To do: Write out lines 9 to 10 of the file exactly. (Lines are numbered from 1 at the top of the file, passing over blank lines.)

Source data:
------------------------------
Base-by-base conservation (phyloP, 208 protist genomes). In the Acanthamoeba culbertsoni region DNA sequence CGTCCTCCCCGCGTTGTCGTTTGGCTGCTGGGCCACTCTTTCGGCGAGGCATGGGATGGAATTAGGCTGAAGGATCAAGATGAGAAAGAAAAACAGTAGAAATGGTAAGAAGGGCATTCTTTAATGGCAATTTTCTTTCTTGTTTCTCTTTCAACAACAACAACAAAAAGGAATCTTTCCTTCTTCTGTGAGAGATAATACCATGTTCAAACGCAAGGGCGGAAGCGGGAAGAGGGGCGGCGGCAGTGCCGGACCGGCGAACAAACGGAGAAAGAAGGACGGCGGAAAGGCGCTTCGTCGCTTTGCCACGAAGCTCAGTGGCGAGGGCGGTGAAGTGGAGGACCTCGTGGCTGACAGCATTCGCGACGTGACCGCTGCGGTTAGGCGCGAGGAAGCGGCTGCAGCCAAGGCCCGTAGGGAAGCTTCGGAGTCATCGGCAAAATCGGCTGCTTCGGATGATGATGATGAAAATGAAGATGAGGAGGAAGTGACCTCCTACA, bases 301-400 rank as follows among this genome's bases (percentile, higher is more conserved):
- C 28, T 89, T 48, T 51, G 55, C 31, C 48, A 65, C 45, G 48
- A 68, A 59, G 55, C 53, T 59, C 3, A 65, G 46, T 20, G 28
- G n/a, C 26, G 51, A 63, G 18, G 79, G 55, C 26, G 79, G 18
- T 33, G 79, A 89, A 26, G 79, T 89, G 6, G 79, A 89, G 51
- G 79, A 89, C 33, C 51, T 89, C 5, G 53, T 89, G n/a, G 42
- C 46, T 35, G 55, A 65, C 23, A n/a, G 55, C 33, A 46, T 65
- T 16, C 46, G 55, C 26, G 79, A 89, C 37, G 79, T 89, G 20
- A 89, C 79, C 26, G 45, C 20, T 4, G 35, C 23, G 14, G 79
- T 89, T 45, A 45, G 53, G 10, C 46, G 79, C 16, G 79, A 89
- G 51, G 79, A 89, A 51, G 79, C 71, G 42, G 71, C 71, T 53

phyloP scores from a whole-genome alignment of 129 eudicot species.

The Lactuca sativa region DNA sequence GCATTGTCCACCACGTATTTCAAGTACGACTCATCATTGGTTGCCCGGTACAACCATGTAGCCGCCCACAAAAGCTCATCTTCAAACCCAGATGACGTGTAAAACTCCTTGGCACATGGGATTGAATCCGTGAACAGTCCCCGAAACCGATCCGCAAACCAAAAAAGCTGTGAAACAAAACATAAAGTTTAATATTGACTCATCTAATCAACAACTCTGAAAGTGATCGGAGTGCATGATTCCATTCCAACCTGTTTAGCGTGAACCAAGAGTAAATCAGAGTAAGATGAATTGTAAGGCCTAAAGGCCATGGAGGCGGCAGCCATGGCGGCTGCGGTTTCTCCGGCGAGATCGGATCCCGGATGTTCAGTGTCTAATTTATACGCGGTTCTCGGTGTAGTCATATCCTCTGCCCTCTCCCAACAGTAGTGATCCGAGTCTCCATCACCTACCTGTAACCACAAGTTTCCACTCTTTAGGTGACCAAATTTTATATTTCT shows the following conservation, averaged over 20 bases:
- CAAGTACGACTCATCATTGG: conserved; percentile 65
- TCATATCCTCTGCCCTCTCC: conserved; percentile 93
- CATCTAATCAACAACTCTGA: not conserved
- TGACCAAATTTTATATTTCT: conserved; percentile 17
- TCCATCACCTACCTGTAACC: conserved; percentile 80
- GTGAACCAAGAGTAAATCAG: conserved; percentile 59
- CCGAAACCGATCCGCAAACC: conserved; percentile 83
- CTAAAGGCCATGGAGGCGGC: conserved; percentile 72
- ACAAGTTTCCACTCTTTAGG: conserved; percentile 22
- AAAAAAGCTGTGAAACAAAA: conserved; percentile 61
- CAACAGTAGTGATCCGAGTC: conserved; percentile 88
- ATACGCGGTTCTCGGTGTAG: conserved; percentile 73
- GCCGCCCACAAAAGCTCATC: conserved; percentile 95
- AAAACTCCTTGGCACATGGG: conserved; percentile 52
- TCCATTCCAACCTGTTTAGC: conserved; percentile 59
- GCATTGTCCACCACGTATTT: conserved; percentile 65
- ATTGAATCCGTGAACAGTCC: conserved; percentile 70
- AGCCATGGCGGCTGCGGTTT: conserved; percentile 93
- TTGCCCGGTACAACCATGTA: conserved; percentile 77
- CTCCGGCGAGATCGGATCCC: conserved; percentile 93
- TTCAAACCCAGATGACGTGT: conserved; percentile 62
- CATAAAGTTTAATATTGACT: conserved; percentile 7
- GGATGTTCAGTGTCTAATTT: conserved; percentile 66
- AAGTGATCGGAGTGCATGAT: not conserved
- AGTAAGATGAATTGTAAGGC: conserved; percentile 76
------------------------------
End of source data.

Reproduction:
- A 89, C 79, C 26, G 45, C 20, T 4, G 35, C 23, G 14, G 79
- T 89, T 45, A 45, G 53, G 10, C 46, G 79, C 16, G 79, A 89